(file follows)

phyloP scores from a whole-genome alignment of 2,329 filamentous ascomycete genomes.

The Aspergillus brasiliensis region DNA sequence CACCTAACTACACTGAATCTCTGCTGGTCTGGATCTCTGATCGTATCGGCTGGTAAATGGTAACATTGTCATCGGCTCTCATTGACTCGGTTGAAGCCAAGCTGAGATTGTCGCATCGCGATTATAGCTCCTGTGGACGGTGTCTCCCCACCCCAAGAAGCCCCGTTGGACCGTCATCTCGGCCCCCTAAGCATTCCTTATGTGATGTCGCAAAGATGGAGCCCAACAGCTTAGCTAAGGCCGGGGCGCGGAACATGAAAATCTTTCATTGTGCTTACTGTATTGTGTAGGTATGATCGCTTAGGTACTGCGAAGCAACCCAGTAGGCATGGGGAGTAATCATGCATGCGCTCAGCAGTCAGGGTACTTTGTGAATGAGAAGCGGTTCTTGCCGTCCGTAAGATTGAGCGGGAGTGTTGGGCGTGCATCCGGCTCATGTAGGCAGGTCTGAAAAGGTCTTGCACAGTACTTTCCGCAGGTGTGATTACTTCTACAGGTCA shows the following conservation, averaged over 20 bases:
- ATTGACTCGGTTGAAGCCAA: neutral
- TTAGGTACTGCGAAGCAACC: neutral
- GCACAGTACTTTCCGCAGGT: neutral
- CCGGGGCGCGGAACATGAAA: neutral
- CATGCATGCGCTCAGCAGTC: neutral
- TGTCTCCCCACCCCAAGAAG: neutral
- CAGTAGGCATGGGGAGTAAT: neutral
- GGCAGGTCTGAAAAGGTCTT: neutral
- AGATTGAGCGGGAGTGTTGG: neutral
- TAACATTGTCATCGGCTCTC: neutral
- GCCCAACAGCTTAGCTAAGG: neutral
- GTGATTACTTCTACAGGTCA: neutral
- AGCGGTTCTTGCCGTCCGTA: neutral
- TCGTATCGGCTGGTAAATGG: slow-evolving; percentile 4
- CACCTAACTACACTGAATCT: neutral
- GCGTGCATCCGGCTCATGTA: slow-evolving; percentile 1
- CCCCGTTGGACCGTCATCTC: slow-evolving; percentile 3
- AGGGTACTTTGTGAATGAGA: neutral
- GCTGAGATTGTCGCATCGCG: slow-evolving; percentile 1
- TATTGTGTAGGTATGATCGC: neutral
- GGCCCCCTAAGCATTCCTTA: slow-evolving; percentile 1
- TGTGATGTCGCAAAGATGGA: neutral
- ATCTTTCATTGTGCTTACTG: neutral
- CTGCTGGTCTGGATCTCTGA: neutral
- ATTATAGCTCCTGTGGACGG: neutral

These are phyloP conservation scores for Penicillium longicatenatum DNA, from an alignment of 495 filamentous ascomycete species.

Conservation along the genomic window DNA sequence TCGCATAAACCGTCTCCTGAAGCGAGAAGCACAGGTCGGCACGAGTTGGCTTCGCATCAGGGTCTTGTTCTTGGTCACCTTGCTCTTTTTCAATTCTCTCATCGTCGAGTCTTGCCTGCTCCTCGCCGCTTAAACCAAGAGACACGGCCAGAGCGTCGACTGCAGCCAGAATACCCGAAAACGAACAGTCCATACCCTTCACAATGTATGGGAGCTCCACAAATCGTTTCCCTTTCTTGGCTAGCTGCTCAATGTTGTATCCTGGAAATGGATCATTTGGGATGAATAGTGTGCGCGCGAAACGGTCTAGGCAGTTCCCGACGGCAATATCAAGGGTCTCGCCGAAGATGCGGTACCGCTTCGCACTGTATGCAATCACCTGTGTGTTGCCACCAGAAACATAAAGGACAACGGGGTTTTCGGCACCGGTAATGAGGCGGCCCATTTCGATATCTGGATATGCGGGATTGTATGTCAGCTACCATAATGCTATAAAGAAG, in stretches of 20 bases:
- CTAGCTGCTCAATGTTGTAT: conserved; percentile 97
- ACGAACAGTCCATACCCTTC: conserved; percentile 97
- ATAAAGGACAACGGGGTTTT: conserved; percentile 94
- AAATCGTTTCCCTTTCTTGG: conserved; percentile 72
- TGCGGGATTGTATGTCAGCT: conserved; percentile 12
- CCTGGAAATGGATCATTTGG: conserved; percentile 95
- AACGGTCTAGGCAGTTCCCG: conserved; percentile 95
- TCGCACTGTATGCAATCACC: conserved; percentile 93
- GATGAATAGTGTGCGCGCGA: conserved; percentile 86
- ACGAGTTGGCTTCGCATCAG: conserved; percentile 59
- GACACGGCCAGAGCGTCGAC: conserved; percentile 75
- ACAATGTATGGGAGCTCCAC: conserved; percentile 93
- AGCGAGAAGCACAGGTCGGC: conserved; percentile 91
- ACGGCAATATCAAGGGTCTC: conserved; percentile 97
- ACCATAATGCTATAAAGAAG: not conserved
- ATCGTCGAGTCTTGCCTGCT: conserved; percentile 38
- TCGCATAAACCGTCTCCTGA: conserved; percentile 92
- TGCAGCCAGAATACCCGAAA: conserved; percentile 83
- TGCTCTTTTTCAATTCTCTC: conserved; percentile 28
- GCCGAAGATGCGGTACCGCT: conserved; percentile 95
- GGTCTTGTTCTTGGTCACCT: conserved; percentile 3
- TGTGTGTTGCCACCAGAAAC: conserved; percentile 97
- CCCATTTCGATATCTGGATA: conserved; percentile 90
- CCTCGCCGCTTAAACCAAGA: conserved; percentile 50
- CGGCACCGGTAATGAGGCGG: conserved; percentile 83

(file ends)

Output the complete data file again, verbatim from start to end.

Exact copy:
phyloP scores from a whole-genome alignment of 2,329 filamentous ascomycete genomes.

The Aspergillus brasiliensis region DNA sequence CACCTAACTACACTGAATCTCTGCTGGTCTGGATCTCTGATCGTATCGGCTGGTAAATGGTAACATTGTCATCGGCTCTCATTGACTCGGTTGAAGCCAAGCTGAGATTGTCGCATCGCGATTATAGCTCCTGTGGACGGTGTCTCCCCACCCCAAGAAGCCCCGTTGGACCGTCATCTCGGCCCCCTAAGCATTCCTTATGTGATGTCGCAAAGATGGAGCCCAACAGCTTAGCTAAGGCCGGGGCGCGGAACATGAAAATCTTTCATTGTGCTTACTGTATTGTGTAGGTATGATCGCTTAGGTACTGCGAAGCAACCCAGTAGGCATGGGGAGTAATCATGCATGCGCTCAGCAGTCAGGGTACTTTGTGAATGAGAAGCGGTTCTTGCCGTCCGTAAGATTGAGCGGGAGTGTTGGGCGTGCATCCGGCTCATGTAGGCAGGTCTGAAAAGGTCTTGCACAGTACTTTCCGCAGGTGTGATTACTTCTACAGGTCA shows the following conservation, averaged over 20 bases:
- ATTGACTCGGTTGAAGCCAA: neutral
- TTAGGTACTGCGAAGCAACC: neutral
- GCACAGTACTTTCCGCAGGT: neutral
- CCGGGGCGCGGAACATGAAA: neutral
- CATGCATGCGCTCAGCAGTC: neutral
- TGTCTCCCCACCCCAAGAAG: neutral
- CAGTAGGCATGGGGAGTAAT: neutral
- GGCAGGTCTGAAAAGGTCTT: neutral
- AGATTGAGCGGGAGTGTTGG: neutral
- TAACATTGTCATCGGCTCTC: neutral
- GCCCAACAGCTTAGCTAAGG: neutral
- GTGATTACTTCTACAGGTCA: neutral
- AGCGGTTCTTGCCGTCCGTA: neutral
- TCGTATCGGCTGGTAAATGG: slow-evolving; percentile 4
- CACCTAACTACACTGAATCT: neutral
- GCGTGCATCCGGCTCATGTA: slow-evolving; percentile 1
- CCCCGTTGGACCGTCATCTC: slow-evolving; percentile 3
- AGGGTACTTTGTGAATGAGA: neutral
- GCTGAGATTGTCGCATCGCG: slow-evolving; percentile 1
- TATTGTGTAGGTATGATCGC: neutral
- GGCCCCCTAAGCATTCCTTA: slow-evolving; percentile 1
- TGTGATGTCGCAAAGATGGA: neutral
- ATCTTTCATTGTGCTTACTG: neutral
- CTGCTGGTCTGGATCTCTGA: neutral
- ATTATAGCTCCTGTGGACGG: neutral

These are phyloP conservation scores for Penicillium longicatenatum DNA, from an alignment of 495 filamentous ascomycete species.

Conservation along the genomic window DNA sequence TCGCATAAACCGTCTCCTGAAGCGAGAAGCACAGGTCGGCACGAGTTGGCTTCGCATCAGGGTCTTGTTCTTGGTCACCTTGCTCTTTTTCAATTCTCTCATCGTCGAGTCTTGCCTGCTCCTCGCCGCTTAAACCAAGAGACACGGCCAGAGCGTCGACTGCAGCCAGAATACCCGAAAACGAACAGTCCATACCCTTCACAATGTATGGGAGCTCCACAAATCGTTTCCCTTTCTTGGCTAGCTGCTCAATGTTGTATCCTGGAAATGGATCATTTGGGATGAATAGTGTGCGCGCGAAACGGTCTAGGCAGTTCCCGACGGCAATATCAAGGGTCTCGCCGAAGATGCGGTACCGCTTCGCACTGTATGCAATCACCTGTGTGTTGCCACCAGAAACATAAAGGACAACGGGGTTTTCGGCACCGGTAATGAGGCGGCCCATTTCGATATCTGGATATGCGGGATTGTATGTCAGCTACCATAATGCTATAAAGAAG, in stretches of 20 bases:
- CTAGCTGCTCAATGTTGTAT: conserved; percentile 97
- ACGAACAGTCCATACCCTTC: conserved; percentile 97
- ATAAAGGACAACGGGGTTTT: conserved; percentile 94
- AAATCGTTTCCCTTTCTTGG: conserved; percentile 72
- TGCGGGATTGTATGTCAGCT: conserved; percentile 12
- CCTGGAAATGGATCATTTGG: conserved; percentile 95
- AACGGTCTAGGCAGTTCCCG: conserved; percentile 95
- TCGCACTGTATGCAATCACC: conserved; percentile 93
- GATGAATAGTGTGCGCGCGA: conserved; percentile 86
- ACGAGTTGGCTTCGCATCAG: conserved; percentile 59
- GACACGGCCAGAGCGTCGAC: conserved; percentile 75
- ACAATGTATGGGAGCTCCAC: conserved; percentile 93
- AGCGAGAAGCACAGGTCGGC: conserved; percentile 91
- ACGGCAATATCAAGGGTCTC: conserved; percentile 97
- ACCATAATGCTATAAAGAAG: not conserved
- ATCGTCGAGTCTTGCCTGCT: conserved; percentile 38
- TCGCATAAACCGTCTCCTGA: conserved; percentile 92
- TGCAGCCAGAATACCCGAAA: conserved; percentile 83
- TGCTCTTTTTCAATTCTCTC: conserved; percentile 28
- GCCGAAGATGCGGTACCGCT: conserved; percentile 95
- GGTCTTGTTCTTGGTCACCT: conserved; percentile 3
- TGTGTGTTGCCACCAGAAAC: conserved; percentile 97
- CCCATTTCGATATCTGGATA: conserved; percentile 90
- CCTCGCCGCTTAAACCAAGA: conserved; percentile 50
- CGGCACCGGTAATGAGGCGG: conserved; percentile 83